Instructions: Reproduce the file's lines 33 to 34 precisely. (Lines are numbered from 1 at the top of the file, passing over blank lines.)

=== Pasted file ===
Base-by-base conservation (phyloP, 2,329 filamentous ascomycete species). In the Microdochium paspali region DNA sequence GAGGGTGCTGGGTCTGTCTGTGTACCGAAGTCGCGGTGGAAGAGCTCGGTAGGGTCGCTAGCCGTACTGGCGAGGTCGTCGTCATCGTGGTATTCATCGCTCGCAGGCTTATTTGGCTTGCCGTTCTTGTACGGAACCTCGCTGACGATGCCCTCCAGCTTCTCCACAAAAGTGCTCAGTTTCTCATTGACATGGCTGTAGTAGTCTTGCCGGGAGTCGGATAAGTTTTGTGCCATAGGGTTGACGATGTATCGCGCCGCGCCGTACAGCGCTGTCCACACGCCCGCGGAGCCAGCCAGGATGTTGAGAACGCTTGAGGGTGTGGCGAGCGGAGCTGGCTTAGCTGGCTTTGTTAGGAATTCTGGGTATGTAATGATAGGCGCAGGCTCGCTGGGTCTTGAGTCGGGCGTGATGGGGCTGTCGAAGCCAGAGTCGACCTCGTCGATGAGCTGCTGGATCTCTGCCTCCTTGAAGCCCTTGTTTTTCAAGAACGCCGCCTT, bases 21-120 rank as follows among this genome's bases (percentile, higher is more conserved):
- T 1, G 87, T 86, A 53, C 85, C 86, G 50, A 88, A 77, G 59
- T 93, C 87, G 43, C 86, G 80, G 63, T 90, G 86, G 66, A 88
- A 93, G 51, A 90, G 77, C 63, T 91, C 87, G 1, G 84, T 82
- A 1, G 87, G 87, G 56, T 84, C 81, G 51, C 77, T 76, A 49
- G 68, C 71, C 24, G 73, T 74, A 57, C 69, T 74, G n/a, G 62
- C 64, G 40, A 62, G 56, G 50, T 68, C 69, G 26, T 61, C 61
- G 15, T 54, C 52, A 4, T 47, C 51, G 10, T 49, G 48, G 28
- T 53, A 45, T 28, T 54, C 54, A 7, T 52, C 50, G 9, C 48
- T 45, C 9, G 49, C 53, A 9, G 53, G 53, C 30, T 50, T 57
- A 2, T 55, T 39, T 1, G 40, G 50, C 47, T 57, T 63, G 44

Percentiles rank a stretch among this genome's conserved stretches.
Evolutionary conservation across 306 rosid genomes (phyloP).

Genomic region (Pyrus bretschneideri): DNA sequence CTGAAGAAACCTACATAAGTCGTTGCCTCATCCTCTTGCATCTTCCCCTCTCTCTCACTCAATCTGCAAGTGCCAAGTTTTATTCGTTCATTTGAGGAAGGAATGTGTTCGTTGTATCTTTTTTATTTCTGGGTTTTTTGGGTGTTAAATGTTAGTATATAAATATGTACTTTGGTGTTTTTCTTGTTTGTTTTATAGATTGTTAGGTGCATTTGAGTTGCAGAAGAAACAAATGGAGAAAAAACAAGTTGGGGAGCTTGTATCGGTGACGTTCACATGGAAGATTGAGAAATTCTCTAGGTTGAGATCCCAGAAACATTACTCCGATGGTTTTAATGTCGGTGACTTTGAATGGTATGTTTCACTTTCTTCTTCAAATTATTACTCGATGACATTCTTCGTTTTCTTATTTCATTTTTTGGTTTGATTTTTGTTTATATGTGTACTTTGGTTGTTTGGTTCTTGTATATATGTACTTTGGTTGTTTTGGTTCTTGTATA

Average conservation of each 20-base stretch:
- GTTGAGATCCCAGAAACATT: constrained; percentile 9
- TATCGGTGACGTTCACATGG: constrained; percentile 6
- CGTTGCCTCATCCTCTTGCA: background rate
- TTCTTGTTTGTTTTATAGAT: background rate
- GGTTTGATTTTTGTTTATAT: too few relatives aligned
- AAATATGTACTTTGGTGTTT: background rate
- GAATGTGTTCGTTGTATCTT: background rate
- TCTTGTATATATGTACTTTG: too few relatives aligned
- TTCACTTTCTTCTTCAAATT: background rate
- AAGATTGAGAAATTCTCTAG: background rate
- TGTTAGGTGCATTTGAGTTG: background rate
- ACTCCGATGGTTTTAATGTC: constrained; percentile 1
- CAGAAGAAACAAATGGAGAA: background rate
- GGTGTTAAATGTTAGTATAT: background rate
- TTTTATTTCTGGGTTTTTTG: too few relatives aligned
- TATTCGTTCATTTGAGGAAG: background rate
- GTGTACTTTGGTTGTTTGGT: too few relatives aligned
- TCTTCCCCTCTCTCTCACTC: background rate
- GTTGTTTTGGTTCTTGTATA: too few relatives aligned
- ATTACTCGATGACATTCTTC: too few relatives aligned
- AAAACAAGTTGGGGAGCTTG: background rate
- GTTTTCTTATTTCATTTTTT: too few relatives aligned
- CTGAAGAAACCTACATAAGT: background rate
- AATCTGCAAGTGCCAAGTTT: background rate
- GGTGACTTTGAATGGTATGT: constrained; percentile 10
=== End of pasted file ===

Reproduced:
- TCTTCCCCTCTCTCTCACTC: background rate
- GTTGTTTTGGTTCTTGTATA: too few relatives aligned